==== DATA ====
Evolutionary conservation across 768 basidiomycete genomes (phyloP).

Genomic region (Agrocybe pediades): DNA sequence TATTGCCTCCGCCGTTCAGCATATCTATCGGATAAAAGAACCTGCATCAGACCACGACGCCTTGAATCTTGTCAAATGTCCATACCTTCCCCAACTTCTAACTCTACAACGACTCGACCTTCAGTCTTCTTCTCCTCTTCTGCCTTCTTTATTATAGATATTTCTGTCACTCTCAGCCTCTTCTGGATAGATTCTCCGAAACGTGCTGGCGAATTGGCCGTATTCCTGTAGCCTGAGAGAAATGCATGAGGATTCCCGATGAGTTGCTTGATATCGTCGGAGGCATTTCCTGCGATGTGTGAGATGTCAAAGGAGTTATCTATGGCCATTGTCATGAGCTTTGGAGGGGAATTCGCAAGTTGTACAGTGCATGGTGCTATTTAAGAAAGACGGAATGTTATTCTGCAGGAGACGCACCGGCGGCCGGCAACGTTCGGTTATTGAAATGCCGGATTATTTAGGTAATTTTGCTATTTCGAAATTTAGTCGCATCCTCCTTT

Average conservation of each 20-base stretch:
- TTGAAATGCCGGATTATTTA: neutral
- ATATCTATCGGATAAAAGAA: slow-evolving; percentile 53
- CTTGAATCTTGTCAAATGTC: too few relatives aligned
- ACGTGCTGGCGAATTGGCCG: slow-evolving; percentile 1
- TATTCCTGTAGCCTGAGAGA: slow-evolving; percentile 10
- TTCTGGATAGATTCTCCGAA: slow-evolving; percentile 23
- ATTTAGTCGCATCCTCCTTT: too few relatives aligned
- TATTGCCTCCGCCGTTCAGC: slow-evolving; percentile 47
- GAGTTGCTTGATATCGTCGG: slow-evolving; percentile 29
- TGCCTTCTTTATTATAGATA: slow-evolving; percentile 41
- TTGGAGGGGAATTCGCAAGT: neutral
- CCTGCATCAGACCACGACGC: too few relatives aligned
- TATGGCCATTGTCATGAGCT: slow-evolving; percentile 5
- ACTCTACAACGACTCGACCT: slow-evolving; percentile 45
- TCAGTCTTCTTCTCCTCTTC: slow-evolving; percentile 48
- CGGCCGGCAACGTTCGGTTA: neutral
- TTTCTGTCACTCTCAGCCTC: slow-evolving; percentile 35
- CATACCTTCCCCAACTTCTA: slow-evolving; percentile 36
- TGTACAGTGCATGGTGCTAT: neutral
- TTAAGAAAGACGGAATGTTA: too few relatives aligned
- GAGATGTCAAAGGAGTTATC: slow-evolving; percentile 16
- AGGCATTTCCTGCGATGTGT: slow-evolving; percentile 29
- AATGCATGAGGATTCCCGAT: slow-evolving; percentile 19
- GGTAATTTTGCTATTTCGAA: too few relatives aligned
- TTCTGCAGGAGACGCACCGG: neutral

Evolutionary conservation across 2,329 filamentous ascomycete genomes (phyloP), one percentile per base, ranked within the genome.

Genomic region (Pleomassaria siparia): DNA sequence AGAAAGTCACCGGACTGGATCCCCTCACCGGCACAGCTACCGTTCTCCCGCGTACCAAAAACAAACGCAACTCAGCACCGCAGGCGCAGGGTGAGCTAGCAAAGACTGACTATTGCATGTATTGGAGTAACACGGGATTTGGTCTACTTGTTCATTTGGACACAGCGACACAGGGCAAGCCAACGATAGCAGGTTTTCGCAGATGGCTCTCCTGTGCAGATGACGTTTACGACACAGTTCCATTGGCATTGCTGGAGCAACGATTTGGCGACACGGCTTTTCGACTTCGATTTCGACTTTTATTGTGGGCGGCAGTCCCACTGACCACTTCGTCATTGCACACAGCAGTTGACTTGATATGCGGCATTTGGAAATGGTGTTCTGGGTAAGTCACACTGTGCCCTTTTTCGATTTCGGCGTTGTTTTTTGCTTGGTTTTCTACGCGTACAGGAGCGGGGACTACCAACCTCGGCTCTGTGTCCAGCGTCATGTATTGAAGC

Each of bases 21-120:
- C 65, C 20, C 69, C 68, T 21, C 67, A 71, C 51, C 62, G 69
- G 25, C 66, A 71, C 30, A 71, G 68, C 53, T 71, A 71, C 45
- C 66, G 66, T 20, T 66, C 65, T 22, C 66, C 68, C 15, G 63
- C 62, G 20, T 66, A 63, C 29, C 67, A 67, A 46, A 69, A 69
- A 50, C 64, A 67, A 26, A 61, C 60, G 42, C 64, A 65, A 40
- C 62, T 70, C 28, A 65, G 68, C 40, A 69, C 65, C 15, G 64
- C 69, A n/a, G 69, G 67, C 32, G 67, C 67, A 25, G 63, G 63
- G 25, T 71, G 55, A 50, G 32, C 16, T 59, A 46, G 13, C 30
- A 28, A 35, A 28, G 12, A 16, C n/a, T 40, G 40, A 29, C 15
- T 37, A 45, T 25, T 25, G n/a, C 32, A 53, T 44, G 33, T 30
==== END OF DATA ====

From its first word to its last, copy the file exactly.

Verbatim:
Evolutionary conservation across 768 basidiomycete genomes (phyloP).

Genomic region (Agrocybe pediades): DNA sequence TATTGCCTCCGCCGTTCAGCATATCTATCGGATAAAAGAACCTGCATCAGACCACGACGCCTTGAATCTTGTCAAATGTCCATACCTTCCCCAACTTCTAACTCTACAACGACTCGACCTTCAGTCTTCTTCTCCTCTTCTGCCTTCTTTATTATAGATATTTCTGTCACTCTCAGCCTCTTCTGGATAGATTCTCCGAAACGTGCTGGCGAATTGGCCGTATTCCTGTAGCCTGAGAGAAATGCATGAGGATTCCCGATGAGTTGCTTGATATCGTCGGAGGCATTTCCTGCGATGTGTGAGATGTCAAAGGAGTTATCTATGGCCATTGTCATGAGCTTTGGAGGGGAATTCGCAAGTTGTACAGTGCATGGTGCTATTTAAGAAAGACGGAATGTTATTCTGCAGGAGACGCACCGGCGGCCGGCAACGTTCGGTTATTGAAATGCCGGATTATTTAGGTAATTTTGCTATTTCGAAATTTAGTCGCATCCTCCTTT

Average conservation of each 20-base stretch:
- TTGAAATGCCGGATTATTTA: neutral
- ATATCTATCGGATAAAAGAA: slow-evolving; percentile 53
- CTTGAATCTTGTCAAATGTC: too few relatives aligned
- ACGTGCTGGCGAATTGGCCG: slow-evolving; percentile 1
- TATTCCTGTAGCCTGAGAGA: slow-evolving; percentile 10
- TTCTGGATAGATTCTCCGAA: slow-evolving; percentile 23
- ATTTAGTCGCATCCTCCTTT: too few relatives aligned
- TATTGCCTCCGCCGTTCAGC: slow-evolving; percentile 47
- GAGTTGCTTGATATCGTCGG: slow-evolving; percentile 29
- TGCCTTCTTTATTATAGATA: slow-evolving; percentile 41
- TTGGAGGGGAATTCGCAAGT: neutral
- CCTGCATCAGACCACGACGC: too few relatives aligned
- TATGGCCATTGTCATGAGCT: slow-evolving; percentile 5
- ACTCTACAACGACTCGACCT: slow-evolving; percentile 45
- TCAGTCTTCTTCTCCTCTTC: slow-evolving; percentile 48
- CGGCCGGCAACGTTCGGTTA: neutral
- TTTCTGTCACTCTCAGCCTC: slow-evolving; percentile 35
- CATACCTTCCCCAACTTCTA: slow-evolving; percentile 36
- TGTACAGTGCATGGTGCTAT: neutral
- TTAAGAAAGACGGAATGTTA: too few relatives aligned
- GAGATGTCAAAGGAGTTATC: slow-evolving; percentile 16
- AGGCATTTCCTGCGATGTGT: slow-evolving; percentile 29
- AATGCATGAGGATTCCCGAT: slow-evolving; percentile 19
- GGTAATTTTGCTATTTCGAA: too few relatives aligned
- TTCTGCAGGAGACGCACCGG: neutral

Evolutionary conservation across 2,329 filamentous ascomycete genomes (phyloP), one percentile per base, ranked within the genome.

Genomic region (Pleomassaria siparia): DNA sequence AGAAAGTCACCGGACTGGATCCCCTCACCGGCACAGCTACCGTTCTCCCGCGTACCAAAAACAAACGCAACTCAGCACCGCAGGCGCAGGGTGAGCTAGCAAAGACTGACTATTGCATGTATTGGAGTAACACGGGATTTGGTCTACTTGTTCATTTGGACACAGCGACACAGGGCAAGCCAACGATAGCAGGTTTTCGCAGATGGCTCTCCTGTGCAGATGACGTTTACGACACAGTTCCATTGGCATTGCTGGAGCAACGATTTGGCGACACGGCTTTTCGACTTCGATTTCGACTTTTATTGTGGGCGGCAGTCCCACTGACCACTTCGTCATTGCACACAGCAGTTGACTTGATATGCGGCATTTGGAAATGGTGTTCTGGGTAAGTCACACTGTGCCCTTTTTCGATTTCGGCGTTGTTTTTTGCTTGGTTTTCTACGCGTACAGGAGCGGGGACTACCAACCTCGGCTCTGTGTCCAGCGTCATGTATTGAAGC

Each of bases 21-120:
- C 65, C 20, C 69, C 68, T 21, C 67, A 71, C 51, C 62, G 69
- G 25, C 66, A 71, C 30, A 71, G 68, C 53, T 71, A 71, C 45
- C 66, G 66, T 20, T 66, C 65, T 22, C 66, C 68, C 15, G 63
- C 62, G 20, T 66, A 63, C 29, C 67, A 67, A 46, A 69, A 69
- A 50, C 64, A 67, A 26, A 61, C 60, G 42, C 64, A 65, A 40
- C 62, T 70, C 28, A 65, G 68, C 40, A 69, C 65, C 15, G 64
- C 69, A n/a, G 69, G 67, C 32, G 67, C 67, A 25, G 63, G 63
- G 25, T 71, G 55, A 50, G 32, C 16, T 59, A 46, G 13, C 30
- A 28, A 35, A 28, G 12, A 16, C n/a, T 40, G 40, A 29, C 15
- T 37, A 45, T 25, T 25, G n/a, C 32, A 53, T 44, G 33, T 30